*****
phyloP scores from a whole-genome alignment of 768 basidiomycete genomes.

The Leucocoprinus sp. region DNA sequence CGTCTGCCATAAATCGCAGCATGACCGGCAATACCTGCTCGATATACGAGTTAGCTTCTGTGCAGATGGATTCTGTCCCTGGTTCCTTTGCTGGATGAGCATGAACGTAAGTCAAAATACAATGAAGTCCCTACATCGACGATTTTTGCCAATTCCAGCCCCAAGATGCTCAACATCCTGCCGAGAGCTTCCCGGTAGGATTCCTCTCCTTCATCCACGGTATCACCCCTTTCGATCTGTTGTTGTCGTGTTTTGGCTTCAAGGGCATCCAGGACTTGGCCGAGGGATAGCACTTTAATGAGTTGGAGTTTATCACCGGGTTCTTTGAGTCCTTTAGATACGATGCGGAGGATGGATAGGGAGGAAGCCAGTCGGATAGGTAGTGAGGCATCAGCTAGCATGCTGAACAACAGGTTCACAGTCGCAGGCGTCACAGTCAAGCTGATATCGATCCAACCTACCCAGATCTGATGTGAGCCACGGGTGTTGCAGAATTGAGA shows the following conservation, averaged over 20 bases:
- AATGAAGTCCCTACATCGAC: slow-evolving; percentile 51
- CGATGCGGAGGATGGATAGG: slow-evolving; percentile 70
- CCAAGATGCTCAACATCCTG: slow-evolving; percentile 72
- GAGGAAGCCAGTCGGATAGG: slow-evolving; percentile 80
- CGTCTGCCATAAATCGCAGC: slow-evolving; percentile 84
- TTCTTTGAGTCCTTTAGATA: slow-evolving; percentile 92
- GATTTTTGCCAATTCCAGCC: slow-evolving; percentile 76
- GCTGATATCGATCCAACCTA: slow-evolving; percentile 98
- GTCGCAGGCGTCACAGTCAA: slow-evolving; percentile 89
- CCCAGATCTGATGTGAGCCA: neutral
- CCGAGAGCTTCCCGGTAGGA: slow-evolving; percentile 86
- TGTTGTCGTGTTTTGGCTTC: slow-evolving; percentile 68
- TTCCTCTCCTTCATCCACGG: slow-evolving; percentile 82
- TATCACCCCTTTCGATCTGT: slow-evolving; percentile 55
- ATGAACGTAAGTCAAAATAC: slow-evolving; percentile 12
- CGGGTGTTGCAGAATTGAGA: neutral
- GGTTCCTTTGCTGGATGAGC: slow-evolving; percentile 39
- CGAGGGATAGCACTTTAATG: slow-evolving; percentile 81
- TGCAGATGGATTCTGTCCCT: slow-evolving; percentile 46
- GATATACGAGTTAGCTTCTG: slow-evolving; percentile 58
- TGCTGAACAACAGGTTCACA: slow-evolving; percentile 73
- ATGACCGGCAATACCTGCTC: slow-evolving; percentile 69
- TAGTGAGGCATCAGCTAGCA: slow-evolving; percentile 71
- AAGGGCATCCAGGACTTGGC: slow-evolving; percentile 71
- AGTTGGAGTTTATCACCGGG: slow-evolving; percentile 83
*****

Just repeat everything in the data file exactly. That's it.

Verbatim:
phyloP scores from a whole-genome alignment of 768 basidiomycete genomes.

The Leucocoprinus sp. region DNA sequence CGTCTGCCATAAATCGCAGCATGACCGGCAATACCTGCTCGATATACGAGTTAGCTTCTGTGCAGATGGATTCTGTCCCTGGTTCCTTTGCTGGATGAGCATGAACGTAAGTCAAAATACAATGAAGTCCCTACATCGACGATTTTTGCCAATTCCAGCCCCAAGATGCTCAACATCCTGCCGAGAGCTTCCCGGTAGGATTCCTCTCCTTCATCCACGGTATCACCCCTTTCGATCTGTTGTTGTCGTGTTTTGGCTTCAAGGGCATCCAGGACTTGGCCGAGGGATAGCACTTTAATGAGTTGGAGTTTATCACCGGGTTCTTTGAGTCCTTTAGATACGATGCGGAGGATGGATAGGGAGGAAGCCAGTCGGATAGGTAGTGAGGCATCAGCTAGCATGCTGAACAACAGGTTCACAGTCGCAGGCGTCACAGTCAAGCTGATATCGATCCAACCTACCCAGATCTGATGTGAGCCACGGGTGTTGCAGAATTGAGA shows the following conservation, averaged over 20 bases:
- AATGAAGTCCCTACATCGAC: slow-evolving; percentile 51
- CGATGCGGAGGATGGATAGG: slow-evolving; percentile 70
- CCAAGATGCTCAACATCCTG: slow-evolving; percentile 72
- GAGGAAGCCAGTCGGATAGG: slow-evolving; percentile 80
- CGTCTGCCATAAATCGCAGC: slow-evolving; percentile 84
- TTCTTTGAGTCCTTTAGATA: slow-evolving; percentile 92
- GATTTTTGCCAATTCCAGCC: slow-evolving; percentile 76
- GCTGATATCGATCCAACCTA: slow-evolving; percentile 98
- GTCGCAGGCGTCACAGTCAA: slow-evolving; percentile 89
- CCCAGATCTGATGTGAGCCA: neutral
- CCGAGAGCTTCCCGGTAGGA: slow-evolving; percentile 86
- TGTTGTCGTGTTTTGGCTTC: slow-evolving; percentile 68
- TTCCTCTCCTTCATCCACGG: slow-evolving; percentile 82
- TATCACCCCTTTCGATCTGT: slow-evolving; percentile 55
- ATGAACGTAAGTCAAAATAC: slow-evolving; percentile 12
- CGGGTGTTGCAGAATTGAGA: neutral
- GGTTCCTTTGCTGGATGAGC: slow-evolving; percentile 39
- CGAGGGATAGCACTTTAATG: slow-evolving; percentile 81
- TGCAGATGGATTCTGTCCCT: slow-evolving; percentile 46
- GATATACGAGTTAGCTTCTG: slow-evolving; percentile 58
- TGCTGAACAACAGGTTCACA: slow-evolving; percentile 73
- ATGACCGGCAATACCTGCTC: slow-evolving; percentile 69
- TAGTGAGGCATCAGCTAGCA: slow-evolving; percentile 71
- AAGGGCATCCAGGACTTGGC: slow-evolving; percentile 71
- AGTTGGAGTTTATCACCGGG: slow-evolving; percentile 83